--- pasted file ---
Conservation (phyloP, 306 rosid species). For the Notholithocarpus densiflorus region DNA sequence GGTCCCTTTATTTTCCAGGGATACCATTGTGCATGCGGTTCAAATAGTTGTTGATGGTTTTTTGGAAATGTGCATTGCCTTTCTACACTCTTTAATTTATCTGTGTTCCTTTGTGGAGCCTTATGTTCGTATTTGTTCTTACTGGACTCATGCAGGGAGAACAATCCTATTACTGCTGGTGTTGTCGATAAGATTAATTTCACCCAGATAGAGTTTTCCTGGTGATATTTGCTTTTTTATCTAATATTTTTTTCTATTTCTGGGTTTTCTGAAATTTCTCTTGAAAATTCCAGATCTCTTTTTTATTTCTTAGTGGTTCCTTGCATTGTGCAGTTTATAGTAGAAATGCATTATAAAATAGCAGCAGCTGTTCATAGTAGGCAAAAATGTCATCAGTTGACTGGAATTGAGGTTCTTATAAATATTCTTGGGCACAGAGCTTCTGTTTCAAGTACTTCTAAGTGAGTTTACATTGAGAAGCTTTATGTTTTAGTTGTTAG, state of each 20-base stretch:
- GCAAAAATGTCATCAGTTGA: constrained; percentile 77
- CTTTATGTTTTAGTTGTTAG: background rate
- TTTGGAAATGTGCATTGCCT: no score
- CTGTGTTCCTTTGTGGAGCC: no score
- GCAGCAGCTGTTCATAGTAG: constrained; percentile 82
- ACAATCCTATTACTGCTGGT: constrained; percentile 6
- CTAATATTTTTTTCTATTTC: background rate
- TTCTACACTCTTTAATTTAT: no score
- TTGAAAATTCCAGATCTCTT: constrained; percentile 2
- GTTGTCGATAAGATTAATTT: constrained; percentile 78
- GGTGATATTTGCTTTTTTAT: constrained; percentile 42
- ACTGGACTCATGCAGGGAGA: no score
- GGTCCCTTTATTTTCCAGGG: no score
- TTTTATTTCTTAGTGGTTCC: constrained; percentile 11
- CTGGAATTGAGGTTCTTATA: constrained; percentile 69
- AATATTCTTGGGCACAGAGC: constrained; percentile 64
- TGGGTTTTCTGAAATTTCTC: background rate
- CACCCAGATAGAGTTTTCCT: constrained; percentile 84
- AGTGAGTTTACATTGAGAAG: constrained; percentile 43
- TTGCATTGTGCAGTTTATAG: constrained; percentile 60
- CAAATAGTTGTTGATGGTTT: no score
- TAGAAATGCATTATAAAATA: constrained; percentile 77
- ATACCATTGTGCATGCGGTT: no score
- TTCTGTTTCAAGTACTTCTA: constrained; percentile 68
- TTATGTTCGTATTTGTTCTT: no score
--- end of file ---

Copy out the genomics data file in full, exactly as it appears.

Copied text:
Conservation (phyloP, 306 rosid species). For the Notholithocarpus densiflorus region DNA sequence GGTCCCTTTATTTTCCAGGGATACCATTGTGCATGCGGTTCAAATAGTTGTTGATGGTTTTTTGGAAATGTGCATTGCCTTTCTACACTCTTTAATTTATCTGTGTTCCTTTGTGGAGCCTTATGTTCGTATTTGTTCTTACTGGACTCATGCAGGGAGAACAATCCTATTACTGCTGGTGTTGTCGATAAGATTAATTTCACCCAGATAGAGTTTTCCTGGTGATATTTGCTTTTTTATCTAATATTTTTTTCTATTTCTGGGTTTTCTGAAATTTCTCTTGAAAATTCCAGATCTCTTTTTTATTTCTTAGTGGTTCCTTGCATTGTGCAGTTTATAGTAGAAATGCATTATAAAATAGCAGCAGCTGTTCATAGTAGGCAAAAATGTCATCAGTTGACTGGAATTGAGGTTCTTATAAATATTCTTGGGCACAGAGCTTCTGTTTCAAGTACTTCTAAGTGAGTTTACATTGAGAAGCTTTATGTTTTAGTTGTTAG, state of each 20-base stretch:
- GCAAAAATGTCATCAGTTGA: constrained; percentile 77
- CTTTATGTTTTAGTTGTTAG: background rate
- TTTGGAAATGTGCATTGCCT: no score
- CTGTGTTCCTTTGTGGAGCC: no score
- GCAGCAGCTGTTCATAGTAG: constrained; percentile 82
- ACAATCCTATTACTGCTGGT: constrained; percentile 6
- CTAATATTTTTTTCTATTTC: background rate
- TTCTACACTCTTTAATTTAT: no score
- TTGAAAATTCCAGATCTCTT: constrained; percentile 2
- GTTGTCGATAAGATTAATTT: constrained; percentile 78
- GGTGATATTTGCTTTTTTAT: constrained; percentile 42
- ACTGGACTCATGCAGGGAGA: no score
- GGTCCCTTTATTTTCCAGGG: no score
- TTTTATTTCTTAGTGGTTCC: constrained; percentile 11
- CTGGAATTGAGGTTCTTATA: constrained; percentile 69
- AATATTCTTGGGCACAGAGC: constrained; percentile 64
- TGGGTTTTCTGAAATTTCTC: background rate
- CACCCAGATAGAGTTTTCCT: constrained; percentile 84
- AGTGAGTTTACATTGAGAAG: constrained; percentile 43
- TTGCATTGTGCAGTTTATAG: constrained; percentile 60
- CAAATAGTTGTTGATGGTTT: no score
- TAGAAATGCATTATAAAATA: constrained; percentile 77
- ATACCATTGTGCATGCGGTT: no score
- TTCTGTTTCAAGTACTTCTA: constrained; percentile 68
- TTATGTTCGTATTTGTTCTT: no score